Background. The purpose of this analysis was to examine the differential impact of performance-based and self-reported lower body measures on 2-year mortality in Mexican American elderly persons. Methods. Data employed are from the Hispanic Established Population for Epidemiological Studies of the Elderly, a probability survey of 3050 community-dwelling Mexican Americans aged 65 and older from the five Southwestern states interviewed in 1993 and 1994. Of the baseline sample with complete data, 198 persons were confirmed deceased 2 years later. A three-task, performance-based, lower body function measure consisting of a short walk, balance, and repeated chair stands tests was used. Self-reported lower body function was measured by a 4-item Activities of Daily Living (ADL) measure involving the lower body. Results. The three-task, lower body function measure was a significant predictor of 2-year mortality. The short walk alone was as predictive as the summary measure. The predictive ability of both measures was minimally reduced by the inclusion of the self-reported ADL measure and life-threatening medical conditions. Finally, the ADL measure was not a significant predictor of mortality with all the other variables in the analysis. Conclusion. Objective measures of lower body function were significant predicators of mortality in Mexican American elderly persons, as found in the general population. Unlike previous studies, the ADL measure was not an independent predictor of mortality after controlling for the objective measure and other risk factors. Additional research is needed to address why objective measures of function are such strong predictors of death.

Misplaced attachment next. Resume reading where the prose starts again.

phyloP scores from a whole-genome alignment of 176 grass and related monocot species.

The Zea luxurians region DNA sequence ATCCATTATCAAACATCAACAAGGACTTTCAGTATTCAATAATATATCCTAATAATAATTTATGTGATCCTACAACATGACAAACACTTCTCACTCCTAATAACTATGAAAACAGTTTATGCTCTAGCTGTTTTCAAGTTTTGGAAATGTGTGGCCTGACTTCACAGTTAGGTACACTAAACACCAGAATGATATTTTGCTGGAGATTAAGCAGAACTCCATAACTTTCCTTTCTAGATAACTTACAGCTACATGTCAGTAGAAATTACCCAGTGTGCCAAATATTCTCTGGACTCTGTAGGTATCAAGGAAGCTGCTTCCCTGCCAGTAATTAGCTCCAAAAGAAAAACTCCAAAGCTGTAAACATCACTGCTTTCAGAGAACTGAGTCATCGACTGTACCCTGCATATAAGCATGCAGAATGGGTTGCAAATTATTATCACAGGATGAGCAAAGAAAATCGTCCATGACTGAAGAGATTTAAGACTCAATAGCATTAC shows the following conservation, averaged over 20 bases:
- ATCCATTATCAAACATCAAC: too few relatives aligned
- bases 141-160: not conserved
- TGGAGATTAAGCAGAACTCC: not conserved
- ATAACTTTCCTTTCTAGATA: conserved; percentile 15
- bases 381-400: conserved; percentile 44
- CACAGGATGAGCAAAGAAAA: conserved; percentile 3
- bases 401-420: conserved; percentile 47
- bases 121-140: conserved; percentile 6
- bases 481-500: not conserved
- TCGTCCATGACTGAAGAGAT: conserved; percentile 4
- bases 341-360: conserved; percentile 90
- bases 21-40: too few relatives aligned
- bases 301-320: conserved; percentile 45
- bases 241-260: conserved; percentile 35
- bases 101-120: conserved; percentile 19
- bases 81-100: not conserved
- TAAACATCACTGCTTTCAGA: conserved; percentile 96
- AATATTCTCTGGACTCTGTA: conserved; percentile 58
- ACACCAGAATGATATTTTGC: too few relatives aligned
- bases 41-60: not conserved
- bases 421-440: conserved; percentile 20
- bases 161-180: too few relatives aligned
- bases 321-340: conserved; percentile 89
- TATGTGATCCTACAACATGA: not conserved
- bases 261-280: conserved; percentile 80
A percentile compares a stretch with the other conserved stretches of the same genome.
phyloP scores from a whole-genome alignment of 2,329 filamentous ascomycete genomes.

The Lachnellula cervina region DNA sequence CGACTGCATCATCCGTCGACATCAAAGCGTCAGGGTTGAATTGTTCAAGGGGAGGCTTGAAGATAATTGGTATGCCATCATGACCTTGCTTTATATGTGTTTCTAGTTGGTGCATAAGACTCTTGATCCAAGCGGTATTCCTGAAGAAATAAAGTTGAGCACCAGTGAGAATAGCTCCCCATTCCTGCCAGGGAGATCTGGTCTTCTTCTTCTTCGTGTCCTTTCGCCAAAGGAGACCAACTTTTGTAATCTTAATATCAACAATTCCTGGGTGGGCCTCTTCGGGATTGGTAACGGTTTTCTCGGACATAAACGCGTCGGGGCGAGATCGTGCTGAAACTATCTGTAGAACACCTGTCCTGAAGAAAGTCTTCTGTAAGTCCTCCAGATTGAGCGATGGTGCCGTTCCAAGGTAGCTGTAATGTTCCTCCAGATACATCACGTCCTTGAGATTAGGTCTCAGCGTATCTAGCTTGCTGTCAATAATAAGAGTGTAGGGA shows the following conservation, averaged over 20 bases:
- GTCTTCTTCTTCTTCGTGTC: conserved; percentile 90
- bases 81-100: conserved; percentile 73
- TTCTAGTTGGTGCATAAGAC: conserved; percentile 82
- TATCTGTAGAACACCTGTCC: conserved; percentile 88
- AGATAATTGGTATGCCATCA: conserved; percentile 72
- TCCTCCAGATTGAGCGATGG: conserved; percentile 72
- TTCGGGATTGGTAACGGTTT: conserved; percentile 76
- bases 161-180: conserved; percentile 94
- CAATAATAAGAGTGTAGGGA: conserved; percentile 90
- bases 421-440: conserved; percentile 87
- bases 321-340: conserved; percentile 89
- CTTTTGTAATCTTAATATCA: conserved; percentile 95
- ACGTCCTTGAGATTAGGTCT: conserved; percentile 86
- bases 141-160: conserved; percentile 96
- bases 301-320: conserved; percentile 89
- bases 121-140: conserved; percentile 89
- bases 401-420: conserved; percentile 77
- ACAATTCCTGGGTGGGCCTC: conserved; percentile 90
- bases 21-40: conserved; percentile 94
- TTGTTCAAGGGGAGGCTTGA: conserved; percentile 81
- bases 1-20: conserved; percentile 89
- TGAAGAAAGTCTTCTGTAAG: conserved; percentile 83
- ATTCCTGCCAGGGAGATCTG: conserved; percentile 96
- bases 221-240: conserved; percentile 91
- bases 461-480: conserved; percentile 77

|Original language||English (US)|
|Journal||Journals of Gerontology - Series A Biological Sciences and Medical Sciences|
|State||Published - Jan 1 2001|
ASJC Scopus subject areas
- Geriatrics and Gerontology